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There are times when the proper development environment for a project is not an operating system at all. For these times, run time suppport is all that is required for convenient development. If an operating system does not contribute to the solution, it is part of the problem and should not be there.

Without an operating system, however, the code generated must stand alone on the target hardware. The runtime support necessary to allow this, and even to add some extra features normally associated with operating systems (like threads and memory management) is fortunately not difficult or expensive.

uCR does a good job of providing the necessary runtime support to the compiler, with little overhead. Its small size comes from a careful attention to the details of performance, and stubborn controll of feature creep. The core design allows interesting functionality to be placed in libraries outside of uCR and brought in by the linker only if a programmer uses it.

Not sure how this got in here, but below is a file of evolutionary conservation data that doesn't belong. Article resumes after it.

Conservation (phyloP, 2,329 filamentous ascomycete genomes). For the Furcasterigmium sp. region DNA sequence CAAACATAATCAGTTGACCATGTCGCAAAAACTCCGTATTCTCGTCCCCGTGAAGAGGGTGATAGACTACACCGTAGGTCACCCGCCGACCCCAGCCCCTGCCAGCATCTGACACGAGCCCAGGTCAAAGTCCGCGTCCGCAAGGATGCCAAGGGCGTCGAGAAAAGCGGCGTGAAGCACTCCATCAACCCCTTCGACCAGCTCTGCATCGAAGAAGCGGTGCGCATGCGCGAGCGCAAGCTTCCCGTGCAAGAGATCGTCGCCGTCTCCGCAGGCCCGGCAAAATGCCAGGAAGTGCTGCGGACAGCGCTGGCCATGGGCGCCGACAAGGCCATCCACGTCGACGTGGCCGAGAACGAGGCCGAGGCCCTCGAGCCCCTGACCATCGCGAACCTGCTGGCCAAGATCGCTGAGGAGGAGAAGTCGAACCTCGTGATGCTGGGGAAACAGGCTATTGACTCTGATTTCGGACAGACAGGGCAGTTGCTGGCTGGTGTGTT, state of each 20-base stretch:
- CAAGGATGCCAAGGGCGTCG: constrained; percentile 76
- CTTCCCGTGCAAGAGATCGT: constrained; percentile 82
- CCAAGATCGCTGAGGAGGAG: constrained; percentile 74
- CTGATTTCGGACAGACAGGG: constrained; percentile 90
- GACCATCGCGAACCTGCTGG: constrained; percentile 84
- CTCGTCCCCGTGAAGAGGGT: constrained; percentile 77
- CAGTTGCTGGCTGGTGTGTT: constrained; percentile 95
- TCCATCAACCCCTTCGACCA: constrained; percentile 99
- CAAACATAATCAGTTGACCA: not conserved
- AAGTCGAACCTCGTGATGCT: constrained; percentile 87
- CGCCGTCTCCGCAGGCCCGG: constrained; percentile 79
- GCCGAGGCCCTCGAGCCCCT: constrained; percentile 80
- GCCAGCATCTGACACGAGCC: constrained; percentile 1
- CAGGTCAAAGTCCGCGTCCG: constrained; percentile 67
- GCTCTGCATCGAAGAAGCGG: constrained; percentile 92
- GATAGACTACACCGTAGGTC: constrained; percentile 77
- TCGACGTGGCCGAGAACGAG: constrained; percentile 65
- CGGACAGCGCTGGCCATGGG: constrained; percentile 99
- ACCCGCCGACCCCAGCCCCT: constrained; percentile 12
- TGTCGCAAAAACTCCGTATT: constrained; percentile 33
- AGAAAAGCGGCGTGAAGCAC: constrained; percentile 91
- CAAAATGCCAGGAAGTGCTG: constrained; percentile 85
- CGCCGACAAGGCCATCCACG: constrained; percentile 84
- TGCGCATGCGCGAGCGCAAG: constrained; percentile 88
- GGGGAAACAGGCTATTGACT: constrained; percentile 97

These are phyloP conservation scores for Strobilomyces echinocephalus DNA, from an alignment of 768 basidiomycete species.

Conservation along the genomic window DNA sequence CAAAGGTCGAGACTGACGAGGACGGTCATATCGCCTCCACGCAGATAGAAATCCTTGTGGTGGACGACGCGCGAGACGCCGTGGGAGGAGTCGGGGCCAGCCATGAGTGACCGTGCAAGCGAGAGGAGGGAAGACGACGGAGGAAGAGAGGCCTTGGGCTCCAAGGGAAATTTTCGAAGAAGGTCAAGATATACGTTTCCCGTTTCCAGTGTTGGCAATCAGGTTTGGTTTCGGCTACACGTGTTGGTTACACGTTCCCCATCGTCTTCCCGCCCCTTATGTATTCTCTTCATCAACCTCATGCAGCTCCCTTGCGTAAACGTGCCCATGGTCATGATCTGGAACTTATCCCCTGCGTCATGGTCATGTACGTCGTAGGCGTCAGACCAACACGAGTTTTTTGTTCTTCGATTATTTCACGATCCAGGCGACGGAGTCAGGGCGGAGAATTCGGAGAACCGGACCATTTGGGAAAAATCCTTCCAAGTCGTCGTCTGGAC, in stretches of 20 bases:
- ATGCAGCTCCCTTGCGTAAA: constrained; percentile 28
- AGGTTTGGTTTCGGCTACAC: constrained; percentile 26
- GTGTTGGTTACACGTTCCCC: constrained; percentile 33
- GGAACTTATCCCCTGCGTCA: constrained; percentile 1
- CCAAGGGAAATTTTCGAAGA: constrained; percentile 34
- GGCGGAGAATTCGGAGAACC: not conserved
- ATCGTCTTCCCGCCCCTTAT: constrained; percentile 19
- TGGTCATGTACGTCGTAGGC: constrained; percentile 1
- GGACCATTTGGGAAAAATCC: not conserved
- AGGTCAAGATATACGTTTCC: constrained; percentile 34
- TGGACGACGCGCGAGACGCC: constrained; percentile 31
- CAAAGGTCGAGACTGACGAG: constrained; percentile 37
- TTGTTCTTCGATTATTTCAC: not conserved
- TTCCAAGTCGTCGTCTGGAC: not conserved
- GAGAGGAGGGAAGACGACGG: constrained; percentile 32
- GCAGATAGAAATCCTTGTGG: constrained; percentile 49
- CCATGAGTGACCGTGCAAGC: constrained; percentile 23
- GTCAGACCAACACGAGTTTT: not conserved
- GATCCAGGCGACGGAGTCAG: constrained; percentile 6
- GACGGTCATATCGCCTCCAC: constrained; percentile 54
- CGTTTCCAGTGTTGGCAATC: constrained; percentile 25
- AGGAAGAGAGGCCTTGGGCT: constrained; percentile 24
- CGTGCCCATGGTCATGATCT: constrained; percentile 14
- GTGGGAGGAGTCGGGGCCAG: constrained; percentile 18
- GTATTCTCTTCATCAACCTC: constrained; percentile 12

With uCR, it is possible to get software for a new board up and running, if the CPU is already supported, in a few hours. It is an important milestone to get a trivial program running an infinite loop on a new processor board and it is best to not invest days getting there. Once trivial programs work, more extensive hardware debugging can commence.

The ongoing work on uCR is available for anonymous ftp from the Picture Elements ftp and web site, including the documentation, at:, and

It is indeed interesting that efforts to reduce code size and increase speed have led to the conclusion that significant portions of the source code must be visible to the programmer in the form of inline functions.

Stephen Williams
Sun May 4 15:28:26 PDT 1997